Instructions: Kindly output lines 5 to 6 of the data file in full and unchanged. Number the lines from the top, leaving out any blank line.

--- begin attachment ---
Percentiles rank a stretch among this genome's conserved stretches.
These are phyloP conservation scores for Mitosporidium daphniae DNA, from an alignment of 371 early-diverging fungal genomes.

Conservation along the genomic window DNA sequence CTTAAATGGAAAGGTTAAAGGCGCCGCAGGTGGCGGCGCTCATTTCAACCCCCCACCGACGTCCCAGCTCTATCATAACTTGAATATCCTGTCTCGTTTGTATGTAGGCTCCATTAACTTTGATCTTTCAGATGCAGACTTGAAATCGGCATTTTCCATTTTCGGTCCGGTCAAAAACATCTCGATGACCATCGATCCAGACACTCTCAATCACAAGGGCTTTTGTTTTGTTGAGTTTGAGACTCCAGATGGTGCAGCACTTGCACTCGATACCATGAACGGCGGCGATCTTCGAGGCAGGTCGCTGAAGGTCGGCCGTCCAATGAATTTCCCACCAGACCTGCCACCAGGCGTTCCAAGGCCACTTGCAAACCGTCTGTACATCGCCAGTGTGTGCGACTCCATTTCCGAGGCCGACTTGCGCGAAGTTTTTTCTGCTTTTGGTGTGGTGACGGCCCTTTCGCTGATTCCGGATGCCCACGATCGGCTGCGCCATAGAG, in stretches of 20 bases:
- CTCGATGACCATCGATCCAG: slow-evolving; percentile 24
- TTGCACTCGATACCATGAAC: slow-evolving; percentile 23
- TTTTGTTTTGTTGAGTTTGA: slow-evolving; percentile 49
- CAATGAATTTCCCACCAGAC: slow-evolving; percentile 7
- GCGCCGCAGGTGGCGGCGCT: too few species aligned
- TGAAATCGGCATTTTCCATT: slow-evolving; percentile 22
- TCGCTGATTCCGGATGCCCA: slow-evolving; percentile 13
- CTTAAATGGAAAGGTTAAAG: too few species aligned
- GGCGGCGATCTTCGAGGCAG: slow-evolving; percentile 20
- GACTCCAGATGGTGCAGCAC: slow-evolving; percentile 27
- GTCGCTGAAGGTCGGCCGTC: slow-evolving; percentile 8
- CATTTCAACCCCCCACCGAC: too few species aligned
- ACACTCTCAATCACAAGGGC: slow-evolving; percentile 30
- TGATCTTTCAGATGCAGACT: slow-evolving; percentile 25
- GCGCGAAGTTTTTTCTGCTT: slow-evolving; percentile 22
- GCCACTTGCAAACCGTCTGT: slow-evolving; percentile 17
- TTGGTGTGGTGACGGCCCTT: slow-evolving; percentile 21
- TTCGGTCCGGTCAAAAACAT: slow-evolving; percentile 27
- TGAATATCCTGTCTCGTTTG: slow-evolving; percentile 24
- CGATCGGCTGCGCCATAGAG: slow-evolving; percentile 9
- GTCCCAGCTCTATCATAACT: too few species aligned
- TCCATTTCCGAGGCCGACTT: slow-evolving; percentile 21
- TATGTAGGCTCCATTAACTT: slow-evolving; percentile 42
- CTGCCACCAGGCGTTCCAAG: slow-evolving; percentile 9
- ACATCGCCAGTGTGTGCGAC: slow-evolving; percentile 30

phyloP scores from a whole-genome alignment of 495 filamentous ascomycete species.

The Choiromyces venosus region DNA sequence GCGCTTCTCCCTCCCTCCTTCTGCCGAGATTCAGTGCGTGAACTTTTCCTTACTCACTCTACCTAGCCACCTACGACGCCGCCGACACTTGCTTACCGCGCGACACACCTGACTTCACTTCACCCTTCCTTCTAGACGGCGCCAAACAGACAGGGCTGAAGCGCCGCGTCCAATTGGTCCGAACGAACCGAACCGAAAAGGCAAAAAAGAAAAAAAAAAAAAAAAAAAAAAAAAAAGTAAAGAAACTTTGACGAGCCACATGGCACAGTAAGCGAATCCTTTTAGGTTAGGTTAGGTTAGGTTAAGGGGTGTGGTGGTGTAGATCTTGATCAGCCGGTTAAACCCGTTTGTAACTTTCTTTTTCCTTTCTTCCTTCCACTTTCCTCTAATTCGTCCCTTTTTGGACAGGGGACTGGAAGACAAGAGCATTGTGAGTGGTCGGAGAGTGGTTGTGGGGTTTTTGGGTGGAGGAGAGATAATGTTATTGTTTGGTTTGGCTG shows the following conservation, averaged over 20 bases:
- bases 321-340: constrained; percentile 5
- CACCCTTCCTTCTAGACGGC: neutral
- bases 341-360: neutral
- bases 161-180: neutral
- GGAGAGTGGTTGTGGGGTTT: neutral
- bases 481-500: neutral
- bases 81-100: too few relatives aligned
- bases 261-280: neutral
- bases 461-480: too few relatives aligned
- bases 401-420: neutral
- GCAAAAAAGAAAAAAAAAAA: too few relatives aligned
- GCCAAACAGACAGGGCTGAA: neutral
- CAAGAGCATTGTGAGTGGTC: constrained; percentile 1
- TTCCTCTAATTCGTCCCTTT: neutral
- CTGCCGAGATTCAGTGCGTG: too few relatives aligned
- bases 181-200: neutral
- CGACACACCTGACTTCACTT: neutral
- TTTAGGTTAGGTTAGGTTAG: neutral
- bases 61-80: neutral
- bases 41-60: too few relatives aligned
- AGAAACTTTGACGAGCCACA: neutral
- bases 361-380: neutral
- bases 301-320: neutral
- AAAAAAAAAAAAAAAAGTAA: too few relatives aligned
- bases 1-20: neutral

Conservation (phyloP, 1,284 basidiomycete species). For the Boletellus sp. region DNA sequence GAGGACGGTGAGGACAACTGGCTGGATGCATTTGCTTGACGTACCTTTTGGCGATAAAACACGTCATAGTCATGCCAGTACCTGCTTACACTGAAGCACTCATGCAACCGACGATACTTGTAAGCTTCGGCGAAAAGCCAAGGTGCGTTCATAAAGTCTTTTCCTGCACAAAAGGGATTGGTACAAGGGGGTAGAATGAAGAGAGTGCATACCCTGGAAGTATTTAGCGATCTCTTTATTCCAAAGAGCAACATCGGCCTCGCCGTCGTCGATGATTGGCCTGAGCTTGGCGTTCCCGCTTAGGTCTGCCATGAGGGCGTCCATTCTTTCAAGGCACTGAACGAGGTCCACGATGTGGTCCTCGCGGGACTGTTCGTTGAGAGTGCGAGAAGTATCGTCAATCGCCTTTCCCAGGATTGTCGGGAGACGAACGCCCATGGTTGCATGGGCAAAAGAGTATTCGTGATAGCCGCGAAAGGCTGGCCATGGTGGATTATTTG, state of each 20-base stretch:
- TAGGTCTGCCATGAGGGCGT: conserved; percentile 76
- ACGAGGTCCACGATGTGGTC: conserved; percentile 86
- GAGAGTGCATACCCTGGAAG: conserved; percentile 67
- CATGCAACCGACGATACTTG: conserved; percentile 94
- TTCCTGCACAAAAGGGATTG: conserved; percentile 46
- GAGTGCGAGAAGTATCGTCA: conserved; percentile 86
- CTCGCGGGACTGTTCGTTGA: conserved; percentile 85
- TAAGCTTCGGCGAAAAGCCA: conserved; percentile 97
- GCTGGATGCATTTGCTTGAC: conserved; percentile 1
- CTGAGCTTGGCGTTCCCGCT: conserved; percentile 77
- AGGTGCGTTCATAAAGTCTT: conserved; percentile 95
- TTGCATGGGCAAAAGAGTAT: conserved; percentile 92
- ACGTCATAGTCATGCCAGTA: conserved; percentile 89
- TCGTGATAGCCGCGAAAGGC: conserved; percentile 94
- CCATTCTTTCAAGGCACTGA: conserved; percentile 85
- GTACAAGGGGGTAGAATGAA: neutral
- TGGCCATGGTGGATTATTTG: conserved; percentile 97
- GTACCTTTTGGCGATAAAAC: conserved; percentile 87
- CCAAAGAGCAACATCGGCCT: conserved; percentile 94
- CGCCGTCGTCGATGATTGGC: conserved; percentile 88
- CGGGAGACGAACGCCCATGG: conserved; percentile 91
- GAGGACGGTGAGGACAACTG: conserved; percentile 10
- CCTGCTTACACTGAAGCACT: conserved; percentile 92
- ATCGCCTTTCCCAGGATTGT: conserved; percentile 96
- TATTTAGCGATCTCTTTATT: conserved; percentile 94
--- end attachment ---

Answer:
- TTGCACTCGATACCATGAAC: slow-evolving; percentile 23
- TTTTGTTTTGTTGAGTTTGA: slow-evolving; percentile 49